Of course, if resources are scarce and speed critical, said depth should be determined through benchmarking, but here are some maths to help cornering it.
Let us assume that we are dealing with n object for which we have to trace collisions, that their repartition in the world is uniform and they are small enough that no matter how fine the grid is, overlap will be negligible. If we use a depth d quadtree, we have 4^d leaf cells, so that's an average of n/4^d objects per cell. If the cost of detecting collisions between N objects is O(N^p), the cost of checking all collisions is
If we rebuild the quadtree from scratch, the cost of dispatching the objects between the cells is 2⋅n⋅d. So the total cost is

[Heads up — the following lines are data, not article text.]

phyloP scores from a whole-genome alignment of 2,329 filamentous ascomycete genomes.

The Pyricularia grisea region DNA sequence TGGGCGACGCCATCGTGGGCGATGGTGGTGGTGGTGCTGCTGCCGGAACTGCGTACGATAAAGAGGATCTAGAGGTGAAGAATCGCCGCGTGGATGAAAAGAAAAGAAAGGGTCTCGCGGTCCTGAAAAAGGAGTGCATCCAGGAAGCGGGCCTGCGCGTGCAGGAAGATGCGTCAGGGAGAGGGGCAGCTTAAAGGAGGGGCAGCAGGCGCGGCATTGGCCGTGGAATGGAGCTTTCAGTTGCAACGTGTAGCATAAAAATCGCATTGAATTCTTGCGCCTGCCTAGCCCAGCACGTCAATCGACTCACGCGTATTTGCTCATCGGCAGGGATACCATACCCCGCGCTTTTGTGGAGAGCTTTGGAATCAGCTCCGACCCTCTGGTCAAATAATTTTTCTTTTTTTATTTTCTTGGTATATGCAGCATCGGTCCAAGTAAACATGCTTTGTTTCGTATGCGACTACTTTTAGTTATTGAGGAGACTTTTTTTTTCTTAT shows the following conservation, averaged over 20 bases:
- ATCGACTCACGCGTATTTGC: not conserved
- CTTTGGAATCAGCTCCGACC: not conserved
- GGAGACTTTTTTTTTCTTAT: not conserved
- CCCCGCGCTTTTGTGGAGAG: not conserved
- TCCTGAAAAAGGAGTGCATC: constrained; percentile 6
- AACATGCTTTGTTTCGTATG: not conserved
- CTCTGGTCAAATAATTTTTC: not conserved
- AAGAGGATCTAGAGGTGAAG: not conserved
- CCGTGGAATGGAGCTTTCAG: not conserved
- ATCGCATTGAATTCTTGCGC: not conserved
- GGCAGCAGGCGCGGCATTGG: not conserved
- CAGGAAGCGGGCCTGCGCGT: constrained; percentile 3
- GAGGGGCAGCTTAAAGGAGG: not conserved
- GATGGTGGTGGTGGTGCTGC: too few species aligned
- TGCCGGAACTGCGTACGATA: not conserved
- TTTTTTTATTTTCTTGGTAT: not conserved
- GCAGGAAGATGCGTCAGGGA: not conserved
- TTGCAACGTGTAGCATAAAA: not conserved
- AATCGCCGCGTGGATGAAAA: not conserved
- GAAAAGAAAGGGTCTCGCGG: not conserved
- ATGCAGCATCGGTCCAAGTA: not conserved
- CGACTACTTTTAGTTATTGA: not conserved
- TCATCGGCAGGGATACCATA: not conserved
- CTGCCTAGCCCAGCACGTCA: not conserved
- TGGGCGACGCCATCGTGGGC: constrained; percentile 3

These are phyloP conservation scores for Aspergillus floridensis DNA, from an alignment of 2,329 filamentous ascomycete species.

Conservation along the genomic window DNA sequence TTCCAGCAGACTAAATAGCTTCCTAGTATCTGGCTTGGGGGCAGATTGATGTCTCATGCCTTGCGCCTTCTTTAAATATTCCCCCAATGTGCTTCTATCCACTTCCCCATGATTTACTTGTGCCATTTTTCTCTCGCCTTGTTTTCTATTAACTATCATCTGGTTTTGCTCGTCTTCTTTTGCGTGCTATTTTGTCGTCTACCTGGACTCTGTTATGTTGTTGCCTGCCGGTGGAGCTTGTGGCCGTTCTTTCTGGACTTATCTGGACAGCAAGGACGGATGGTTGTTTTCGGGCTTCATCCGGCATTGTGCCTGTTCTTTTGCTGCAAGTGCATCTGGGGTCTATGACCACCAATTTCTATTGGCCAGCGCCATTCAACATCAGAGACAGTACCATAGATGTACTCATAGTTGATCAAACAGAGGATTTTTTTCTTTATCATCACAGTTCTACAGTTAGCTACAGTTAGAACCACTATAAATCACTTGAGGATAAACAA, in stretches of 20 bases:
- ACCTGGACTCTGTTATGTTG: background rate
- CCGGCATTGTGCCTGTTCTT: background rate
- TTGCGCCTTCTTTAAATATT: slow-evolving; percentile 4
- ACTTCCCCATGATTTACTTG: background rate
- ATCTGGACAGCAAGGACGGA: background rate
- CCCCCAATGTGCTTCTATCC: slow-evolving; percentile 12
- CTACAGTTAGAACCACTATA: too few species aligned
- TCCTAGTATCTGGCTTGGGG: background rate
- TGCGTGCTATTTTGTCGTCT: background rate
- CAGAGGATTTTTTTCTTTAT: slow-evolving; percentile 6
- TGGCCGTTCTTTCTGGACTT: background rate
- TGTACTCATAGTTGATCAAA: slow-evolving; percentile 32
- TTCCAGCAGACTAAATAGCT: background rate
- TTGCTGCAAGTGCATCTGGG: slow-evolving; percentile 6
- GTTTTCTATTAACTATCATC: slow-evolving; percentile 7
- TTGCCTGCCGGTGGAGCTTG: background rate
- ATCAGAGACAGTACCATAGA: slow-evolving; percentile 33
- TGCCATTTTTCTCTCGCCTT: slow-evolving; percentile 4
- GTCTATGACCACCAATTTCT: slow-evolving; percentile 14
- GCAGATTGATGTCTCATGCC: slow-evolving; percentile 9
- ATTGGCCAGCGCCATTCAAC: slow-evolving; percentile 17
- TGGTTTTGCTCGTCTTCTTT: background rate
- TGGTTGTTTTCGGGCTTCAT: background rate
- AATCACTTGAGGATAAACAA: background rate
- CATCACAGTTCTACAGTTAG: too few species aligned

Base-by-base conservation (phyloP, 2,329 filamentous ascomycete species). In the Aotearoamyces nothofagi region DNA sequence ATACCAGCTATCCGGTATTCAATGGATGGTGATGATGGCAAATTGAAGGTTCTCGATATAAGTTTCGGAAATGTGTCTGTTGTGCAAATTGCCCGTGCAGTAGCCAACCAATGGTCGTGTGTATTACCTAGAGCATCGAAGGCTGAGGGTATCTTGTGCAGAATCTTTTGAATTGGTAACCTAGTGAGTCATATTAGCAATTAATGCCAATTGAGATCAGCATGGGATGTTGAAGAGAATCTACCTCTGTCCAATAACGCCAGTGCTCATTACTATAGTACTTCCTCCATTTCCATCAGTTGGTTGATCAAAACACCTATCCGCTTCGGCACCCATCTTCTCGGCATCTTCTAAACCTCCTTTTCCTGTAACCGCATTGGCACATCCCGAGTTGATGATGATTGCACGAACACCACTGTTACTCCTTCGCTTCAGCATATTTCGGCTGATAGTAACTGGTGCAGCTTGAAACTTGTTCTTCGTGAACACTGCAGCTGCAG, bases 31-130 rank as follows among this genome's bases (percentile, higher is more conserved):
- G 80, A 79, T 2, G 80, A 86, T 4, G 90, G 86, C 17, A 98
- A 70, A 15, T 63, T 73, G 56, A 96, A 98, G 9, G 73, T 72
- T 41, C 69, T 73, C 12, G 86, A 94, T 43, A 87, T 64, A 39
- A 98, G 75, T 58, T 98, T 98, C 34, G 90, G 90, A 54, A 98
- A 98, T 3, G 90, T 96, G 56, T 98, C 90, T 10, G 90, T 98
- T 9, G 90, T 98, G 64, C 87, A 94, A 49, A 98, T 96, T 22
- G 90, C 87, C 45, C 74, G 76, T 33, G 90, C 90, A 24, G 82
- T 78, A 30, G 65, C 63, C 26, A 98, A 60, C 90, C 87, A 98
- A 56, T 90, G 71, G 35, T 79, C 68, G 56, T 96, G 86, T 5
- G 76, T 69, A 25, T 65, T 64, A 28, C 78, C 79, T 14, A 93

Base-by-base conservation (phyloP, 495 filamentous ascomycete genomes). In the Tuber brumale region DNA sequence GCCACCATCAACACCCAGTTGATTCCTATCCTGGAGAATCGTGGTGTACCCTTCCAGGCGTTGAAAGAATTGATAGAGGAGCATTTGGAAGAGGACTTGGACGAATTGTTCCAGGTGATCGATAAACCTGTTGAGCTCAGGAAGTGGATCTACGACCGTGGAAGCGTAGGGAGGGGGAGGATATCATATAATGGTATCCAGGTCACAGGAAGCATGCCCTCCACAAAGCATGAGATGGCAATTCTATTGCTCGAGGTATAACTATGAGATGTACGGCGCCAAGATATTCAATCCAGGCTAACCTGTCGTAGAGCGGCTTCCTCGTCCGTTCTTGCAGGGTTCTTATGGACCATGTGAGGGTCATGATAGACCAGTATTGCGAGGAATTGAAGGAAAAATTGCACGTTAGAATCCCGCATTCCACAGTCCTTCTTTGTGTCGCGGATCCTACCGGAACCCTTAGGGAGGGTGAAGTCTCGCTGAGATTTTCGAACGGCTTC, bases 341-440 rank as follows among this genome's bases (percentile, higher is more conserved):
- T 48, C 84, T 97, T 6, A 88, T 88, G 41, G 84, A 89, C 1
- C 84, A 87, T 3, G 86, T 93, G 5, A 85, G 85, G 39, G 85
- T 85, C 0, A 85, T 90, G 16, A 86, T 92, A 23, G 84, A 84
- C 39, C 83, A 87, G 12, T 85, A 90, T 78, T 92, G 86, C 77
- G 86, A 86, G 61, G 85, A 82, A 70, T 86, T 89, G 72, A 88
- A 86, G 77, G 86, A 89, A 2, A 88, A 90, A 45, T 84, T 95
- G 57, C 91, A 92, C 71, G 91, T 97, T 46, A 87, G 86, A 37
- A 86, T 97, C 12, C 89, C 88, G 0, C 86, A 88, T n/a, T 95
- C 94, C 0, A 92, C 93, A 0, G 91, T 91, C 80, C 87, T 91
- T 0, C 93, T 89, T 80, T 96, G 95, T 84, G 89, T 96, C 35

c(n,d,p) = 4^(d-dp)⋅n^p + 2⋅n⋅d
So finding an appropriate d should not be hard. Interestingly enough, it is not too dependent on p, for instance for 100 objects and p from 2 to 7, here is a plot c (for real-valued b to make it easier to read)
Here, 3 seems to be a good d. So me mostly have to take n into account. For p=2, the n thresholds I found are
n > │ d
100 │ 3
400 │ 4
1400 │ 5
5500 │ 6
22000 │ 7
87000 │ 8
Again, the numbers are quite crude and the assumptions quite strong. In particular, if you are dealing with non-ponctual objects, you should definitely make sure that size is still small enough with respect to the grid granularity. But it should at least give a order of magnitude.